Catholics and Abortion

November 16th, 2008

As I’ve written elsewhere, I’m pro-choice. I arrived at that position reluctantly, given the moral and legal ambiguities involved. This most difficult policy choice must be even more troubling for those whose thinking is guided by religious doctrines.

In particular, the contradiction of Catholics who profess to be pro-choice has interested me for some time, especially since John Kerry claimed in 2004 to be pro-choice but to believe that life begins at conception. This was obviously the act of a cynical politician who hoped to present himself as an observant Catholic while pandering to a significant pro-choice constituency. Nonetheless, it illustrates the contradictory beliefs of pro-choice Catholics.

My interest was piqued again with the succession of Benedict XVI to the papacy. As I listened to expressions of dismay among some Catholics that this new pope was unlikely to be more “liberal” than his predecessors, I had to wonder about the logic of their expectations, particularly on the issue of abortion.

Let’s consider the facts about the authority of the Catholic Church and its position on abortion. First, Papal infallibility:

Infallibility belongs in a special way to the pope as head of the bishops (Matt. 16:17–19; John 21:15–17). As Vatican II remarked, it is a charism the pope “enjoys in virtue of his office, when, as the supreme shepherd and teacher of all the faithful, who confirms his brethren in their faith (Luke 22:32), he proclaims by a definitive act some doctrine of faith or morals. Therefore his definitions, of themselves, and not from the consent of the Church, are justly held irreformable, for they are pronounced with the assistance of the Holy Spirit, an assistance promised to him in blessed Peter.”

Reinforcing the 2,000 year old teachings of scripture and the Church, in 1995 Pope John Paul II declared that the Church’s teaching on abortion

…is unchanged and unchangeable. Therefore, by the authority which Christ conferred upon Peter and his successors…I declare that direct abortion, that is, abortion willed as an end or as a means, always constitutes a grave moral disorder, since it is the deliberate killing of an innocent human being. This doctrine is based upon the natural law and upon the written word of God, is transmitted by the Church’s tradition and taught by the ordinary and universal magisterium. No circumstance, no purpose, no law whatsoever can ever make licit an act which is intrinsically illicit, since it is contrary to the law of God which is written in every human heart, knowable by reason itself, and proclaimed by the Church.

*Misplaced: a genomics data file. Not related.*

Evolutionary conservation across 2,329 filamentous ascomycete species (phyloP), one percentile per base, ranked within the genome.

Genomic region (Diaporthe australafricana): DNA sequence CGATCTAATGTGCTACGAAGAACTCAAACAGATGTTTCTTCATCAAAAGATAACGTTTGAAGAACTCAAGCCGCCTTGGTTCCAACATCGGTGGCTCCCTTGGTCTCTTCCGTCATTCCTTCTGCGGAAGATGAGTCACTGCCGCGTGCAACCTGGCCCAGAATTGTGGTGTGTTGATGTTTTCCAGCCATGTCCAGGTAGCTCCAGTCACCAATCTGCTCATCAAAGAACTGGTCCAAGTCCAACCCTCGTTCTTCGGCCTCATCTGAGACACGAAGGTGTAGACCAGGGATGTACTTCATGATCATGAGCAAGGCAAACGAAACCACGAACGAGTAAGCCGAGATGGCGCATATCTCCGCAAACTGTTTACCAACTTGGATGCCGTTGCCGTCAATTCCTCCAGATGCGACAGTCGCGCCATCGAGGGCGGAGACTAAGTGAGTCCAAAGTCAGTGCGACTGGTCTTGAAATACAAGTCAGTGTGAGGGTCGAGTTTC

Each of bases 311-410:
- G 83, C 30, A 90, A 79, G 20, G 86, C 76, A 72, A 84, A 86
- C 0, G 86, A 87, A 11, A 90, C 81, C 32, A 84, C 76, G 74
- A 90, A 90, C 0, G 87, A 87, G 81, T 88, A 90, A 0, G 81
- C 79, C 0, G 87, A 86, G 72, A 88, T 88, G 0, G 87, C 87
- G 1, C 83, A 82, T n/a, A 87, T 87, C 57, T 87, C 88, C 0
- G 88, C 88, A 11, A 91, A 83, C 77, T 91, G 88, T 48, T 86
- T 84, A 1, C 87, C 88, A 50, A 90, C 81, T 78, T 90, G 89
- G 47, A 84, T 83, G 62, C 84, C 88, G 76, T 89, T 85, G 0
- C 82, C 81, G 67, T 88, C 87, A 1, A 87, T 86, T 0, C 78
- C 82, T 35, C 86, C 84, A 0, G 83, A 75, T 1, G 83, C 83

Not only is abortion a sin for Catholics, it’s heresy punishable by excommunication. Again the Catholic Encyclopedia:

Pertinacious adhesion to a doctrine contradictory to a point of faith clearly defined by the Church is heresy pure and simple, heresy in the first degree. … [The penalty is] Excommunication…which is incurred by all apostates from the Catholic Faith, by each and all heretics…and by all who believe in them…or in any way defend them.

How, then, does one claim to be Catholic and also pro-choice? Despite shallow modernist thinking to the contrary, there can’t be any such thing as a “cafeteria Catholic.” It isn’t possible to go down a menu of Church doctrine and say, “I’ll take one of these and two of those, but I don’t want any of that.”

It’s unclear how some Catholics manage to twist reason and logic to arrive at a position so antithetical to the teachings of their Church. Not being religious, perhaps I’m ill-equipped to understand their coping mechanisms. However, it’s difficult to understand why a Catholic confronted with this dilemma wouldn’t either conform to Church doctrine or find a more hospitable form of religion.


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3 Responses to “Catholics and Abortion”



  1. Doris |

    I am so tired of all these religious fanatics touting all life is precious!! One I know doesn’t mind shooting cats as birth control. All these people who are pro-life should have to take and raise one baby, preferably a crack baby, that no one wants and support them their entire lives.


  2. Bob Maushammer |

    The great irony, for me, about many of those who profess that life is sacred is that they favor the death penalty–an irreversible sanction. I believe that the death penalty has no significant deterrent effect, if any, and that the judicial system certainly has convicted people wrongly, as experience shows. I guess all people hold some contradictory beliefs, but why not err on the side of caution when the result is so final?


  3. Tom |

    I agree on the death penalty. I don’t think it has any deterrent effect at all. Even if it did, I can’t accept the idea that our social contract includes permitting the state to kill us for any reason. For more discussion, see The Death Penalty.


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